In Flatbush, a Farmhouse

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A Colonial farmhouse stands in East Flatbush, and it smells like jerk chicken.

Tucked between the aromatic Footprints Caribbean Café and the American Best Car Wash is an out-of-place verdant hollow with a small wooden structure, a thriving garden and a very long legacy. This isn’t some installation art or hipster ode to urban food justice. It’s a bona fide historic farmhouse that was built in 1652, making it the oldest building in New York State.

Formally known as the Pieter Claesen Wyckoff House, it was built when Dutch and German tenant farmers such as Claesen were establishing the town of Nieuw Amersfoort, later known as the Flatlands section of Brooklyn. For nearly 250 years the Wyckoff family farmed their immigrant ancestor’s 300 acres here, harvesting grains to take to Manhattan markets by ferry. They were not alone: right up through the 19th century, Brooklyn was fertile farm country—and not of the rooftop kind.

The Brooklyn Bridge and Long Island Rail Road spurred the area’s original gentrification, but Flatlands took longer to be urbanized, as Joshua Van Kirk, the director of the Wyckoff House Museum explains: Brooklyn’s south shore didn’t get a street grid until the 1920s, when it became a Levittown-like suburb. These homes, occupied by waves of immigrants from Greece, Italy, Eastern Europe and, most recently, the West Indies, today share their streets with factories, bus depots and the old LIRR tracks. Forget ferries: the neighborhood is now served by the B8 bus (take the B, Q, 2 or 5 trains to connect). There’s little left that looks like New Amsterdam, and even less that looks like agriculture: the Ba-Tampte Pickle plant at the nearby Brooklyn Terminal Market doesn’t count.

But the Wyckoff House still stands. The land might have become an auto parts dealership but because Wyckoff descendants donated it to the city for use as a historic house museum and city park, it remains home to shade trees, garden beds, a sunflower maze and a well-loved fire pit in the farmhouse’s spacious front yard. Under the house’s flared eaves you’ll find a memorial herb garden instead of a sidewalk; if you’re lucky, you’ll also find Sylvia, the farmhouse’s resident cat, sunning herself on the path of crushed clamshells. Are we even still in Brooklyn?

A resounding “Yes,” says Jason Gaspar, Wyckoff’s full-time gardener and creator of the museum’s many education programs for children and families, including the Breukelen Farmers Summer Camp, and the annual Breukelen County Fair, a fall celebration of crafts, music and hand-pressed cider. “Brooklyn is an ecosystem,” Gaspar insists, “at the same time that it is a dense urban space,” and the Wyckoff Farmhouse is in a unique situation to showcase that ecosystem. To this end, he has planted several gardens that illustrate the borough’s Native American and Colonial past, including a “weed garden,” featuring plants widely reviled by gardeners: chickweed, mullein, narrow and broadleaf plantain (also called White Man’s Foot), wild onions and burdock.

“People put poison on non-native plants now,” Gaspar says, “but some of these ‘weeds’ were used to heal wounds. It’s our job to recontextualize them and share their stories.”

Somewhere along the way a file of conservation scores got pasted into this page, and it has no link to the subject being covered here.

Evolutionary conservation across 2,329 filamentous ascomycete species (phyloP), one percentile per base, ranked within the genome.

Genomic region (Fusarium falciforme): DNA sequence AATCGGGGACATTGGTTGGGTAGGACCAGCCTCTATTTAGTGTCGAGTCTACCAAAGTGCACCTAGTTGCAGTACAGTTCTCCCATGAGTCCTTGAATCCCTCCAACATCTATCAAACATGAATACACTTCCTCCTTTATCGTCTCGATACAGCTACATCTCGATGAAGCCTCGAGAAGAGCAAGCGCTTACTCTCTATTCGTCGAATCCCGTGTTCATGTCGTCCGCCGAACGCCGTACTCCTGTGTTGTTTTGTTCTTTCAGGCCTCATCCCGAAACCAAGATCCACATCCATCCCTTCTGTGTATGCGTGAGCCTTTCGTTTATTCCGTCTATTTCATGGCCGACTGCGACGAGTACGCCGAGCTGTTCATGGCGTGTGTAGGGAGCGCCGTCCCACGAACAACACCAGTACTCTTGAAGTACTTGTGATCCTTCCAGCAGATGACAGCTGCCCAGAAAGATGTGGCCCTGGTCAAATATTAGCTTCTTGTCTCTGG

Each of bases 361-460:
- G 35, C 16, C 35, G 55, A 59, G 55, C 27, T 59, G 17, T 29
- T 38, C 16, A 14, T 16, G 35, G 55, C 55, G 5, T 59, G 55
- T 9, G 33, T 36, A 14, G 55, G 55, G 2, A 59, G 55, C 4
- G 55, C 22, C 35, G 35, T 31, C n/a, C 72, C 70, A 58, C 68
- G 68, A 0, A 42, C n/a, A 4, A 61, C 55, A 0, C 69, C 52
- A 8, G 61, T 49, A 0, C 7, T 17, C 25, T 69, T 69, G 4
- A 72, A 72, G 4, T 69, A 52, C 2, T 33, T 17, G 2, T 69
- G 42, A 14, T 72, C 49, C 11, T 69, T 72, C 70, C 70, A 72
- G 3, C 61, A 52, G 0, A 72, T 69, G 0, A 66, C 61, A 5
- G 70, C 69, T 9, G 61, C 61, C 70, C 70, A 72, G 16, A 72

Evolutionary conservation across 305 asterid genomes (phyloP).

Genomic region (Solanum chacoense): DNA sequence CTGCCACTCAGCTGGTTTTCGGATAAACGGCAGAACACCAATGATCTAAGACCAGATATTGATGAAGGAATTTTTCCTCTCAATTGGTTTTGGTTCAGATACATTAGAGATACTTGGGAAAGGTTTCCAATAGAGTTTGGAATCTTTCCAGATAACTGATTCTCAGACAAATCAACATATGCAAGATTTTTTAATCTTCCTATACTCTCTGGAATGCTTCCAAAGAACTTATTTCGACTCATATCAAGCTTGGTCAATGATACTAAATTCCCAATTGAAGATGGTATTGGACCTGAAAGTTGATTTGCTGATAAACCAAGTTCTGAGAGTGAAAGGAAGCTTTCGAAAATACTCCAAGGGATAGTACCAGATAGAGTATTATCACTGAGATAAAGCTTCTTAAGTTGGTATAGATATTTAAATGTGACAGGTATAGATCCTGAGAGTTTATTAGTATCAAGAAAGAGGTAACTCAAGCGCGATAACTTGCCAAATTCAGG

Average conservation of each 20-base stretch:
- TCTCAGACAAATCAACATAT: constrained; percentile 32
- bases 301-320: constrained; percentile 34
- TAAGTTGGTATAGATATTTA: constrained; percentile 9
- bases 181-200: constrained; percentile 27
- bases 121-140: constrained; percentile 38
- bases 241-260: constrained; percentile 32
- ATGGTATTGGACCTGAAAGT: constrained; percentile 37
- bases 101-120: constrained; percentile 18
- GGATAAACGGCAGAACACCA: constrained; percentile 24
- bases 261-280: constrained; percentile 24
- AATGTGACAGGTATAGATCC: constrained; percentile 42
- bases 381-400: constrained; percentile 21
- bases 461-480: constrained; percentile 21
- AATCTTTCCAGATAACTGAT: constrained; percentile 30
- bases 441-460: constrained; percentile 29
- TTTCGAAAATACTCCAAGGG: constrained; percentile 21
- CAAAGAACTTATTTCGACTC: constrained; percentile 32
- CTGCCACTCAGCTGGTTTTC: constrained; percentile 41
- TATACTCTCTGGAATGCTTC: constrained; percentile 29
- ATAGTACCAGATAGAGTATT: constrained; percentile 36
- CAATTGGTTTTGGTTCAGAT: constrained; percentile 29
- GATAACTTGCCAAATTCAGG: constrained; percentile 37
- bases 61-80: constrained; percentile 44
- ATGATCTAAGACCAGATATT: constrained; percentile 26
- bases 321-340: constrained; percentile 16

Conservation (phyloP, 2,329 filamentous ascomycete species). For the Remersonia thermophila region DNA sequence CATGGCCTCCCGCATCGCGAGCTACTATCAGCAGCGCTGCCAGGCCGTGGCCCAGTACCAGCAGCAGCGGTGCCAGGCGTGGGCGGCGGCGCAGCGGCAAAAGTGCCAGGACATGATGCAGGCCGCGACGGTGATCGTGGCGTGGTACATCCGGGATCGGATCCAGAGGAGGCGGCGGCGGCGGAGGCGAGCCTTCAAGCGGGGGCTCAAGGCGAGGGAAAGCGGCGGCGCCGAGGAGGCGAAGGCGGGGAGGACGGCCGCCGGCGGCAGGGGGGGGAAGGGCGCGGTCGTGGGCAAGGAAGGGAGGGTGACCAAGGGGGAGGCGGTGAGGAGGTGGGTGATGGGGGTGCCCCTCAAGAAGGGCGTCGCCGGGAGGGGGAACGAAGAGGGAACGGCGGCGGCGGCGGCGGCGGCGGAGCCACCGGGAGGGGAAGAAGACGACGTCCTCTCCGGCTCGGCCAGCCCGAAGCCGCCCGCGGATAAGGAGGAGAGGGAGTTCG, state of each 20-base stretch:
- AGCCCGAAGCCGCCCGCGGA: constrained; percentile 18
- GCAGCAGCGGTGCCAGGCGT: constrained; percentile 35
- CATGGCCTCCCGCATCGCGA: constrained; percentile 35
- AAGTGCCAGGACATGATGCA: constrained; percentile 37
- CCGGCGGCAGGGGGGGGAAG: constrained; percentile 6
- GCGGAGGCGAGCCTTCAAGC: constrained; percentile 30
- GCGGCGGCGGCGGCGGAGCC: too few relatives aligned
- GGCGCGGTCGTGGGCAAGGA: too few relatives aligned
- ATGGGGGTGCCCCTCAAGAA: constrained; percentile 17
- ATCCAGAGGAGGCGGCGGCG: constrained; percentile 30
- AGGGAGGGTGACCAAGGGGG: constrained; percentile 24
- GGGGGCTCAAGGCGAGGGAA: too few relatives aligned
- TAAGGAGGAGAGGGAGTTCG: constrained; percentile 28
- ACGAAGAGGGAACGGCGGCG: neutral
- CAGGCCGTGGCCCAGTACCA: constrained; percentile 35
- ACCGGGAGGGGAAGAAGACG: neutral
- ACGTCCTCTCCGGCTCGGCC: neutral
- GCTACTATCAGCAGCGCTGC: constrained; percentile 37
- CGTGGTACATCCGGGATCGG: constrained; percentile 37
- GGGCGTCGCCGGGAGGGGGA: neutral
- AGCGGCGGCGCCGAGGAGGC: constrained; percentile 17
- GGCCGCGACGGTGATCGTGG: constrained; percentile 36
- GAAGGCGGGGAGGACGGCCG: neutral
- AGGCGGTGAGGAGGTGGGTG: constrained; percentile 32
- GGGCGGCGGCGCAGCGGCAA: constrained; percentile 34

A demonstration garden features many heirloom vegetables (and one actual heirloom, a hearty gooseberry bush of unknown age). The only fertilizer is compost, and for pest repellent, Gaspar relies on cayenne pepper (squirrels hate it), homegrown basil (which he shares with the Footprints Café) and the beneficial insects that return to the corner of Clarendon and Ralph every spring. “Ladybugs know they have a home here,” he says with evident pleasure, pointing out that what New Yorkers fetishize as organic farming was once just plain farming.

Children who attend the Breukelen Farmers Summer Camp grow tomatoes, sunflowers and corn, including one ancient variety, Lenape Blue Flour, which likely predates even Pieter Claesen himself. Young gardeners are fascinated by the heirloom yellow cucumbers, while a nearby bodega surprises its customers with farmhouse-grown lettuces and tomatoes on their sandwiches each summer. The neighborhood block association also has a garden plot here, as does Sustainable Flatbush, which is adding a hydroponic system to its beds this summer with the help of Boswyck Farm.

One of this summer’s projects is a “dye garden,” featuring plants used to color cloth, such as Coreopsis tinctoria (mahogany red), indigo, dyer’s woad (blue), Hopi Black Dye sunflower (purple) and the evocatively named Our Lady’s Bedstraw (yellow and red). The garden brings ancient practices to life for 21st-century visitors, but it also serves as a reminder of the neighborhood’s more recent—and more toxic—past, when the Beckers Aniline and Chemical Works plant was across the street, the sole manufacturer of the synthetic Chrome B Blue dye for American sailors’ uniforms during World War I.

The plant’s runoff helped kill the oyster population in Jamaica Bay—bivalves whose ancestors the Wyckoff family once feasted on. Beckers Aniline has long since shuttered, its headquarters now home to a branch of National Grid, but the little farmhouse it once dwarfed remains, its renewed vibrance a testament to sustainability of a different kind.

Photo credit: Emily Dryden

Olivia West

Olivia West is a graduate of Natural Gourmet Institute. A life-long vegetarian with gluten and dairy intolerances she is devoted to creating tantalising free-from recipes and to uncovering the best, local allergy-friendly eats on offer.


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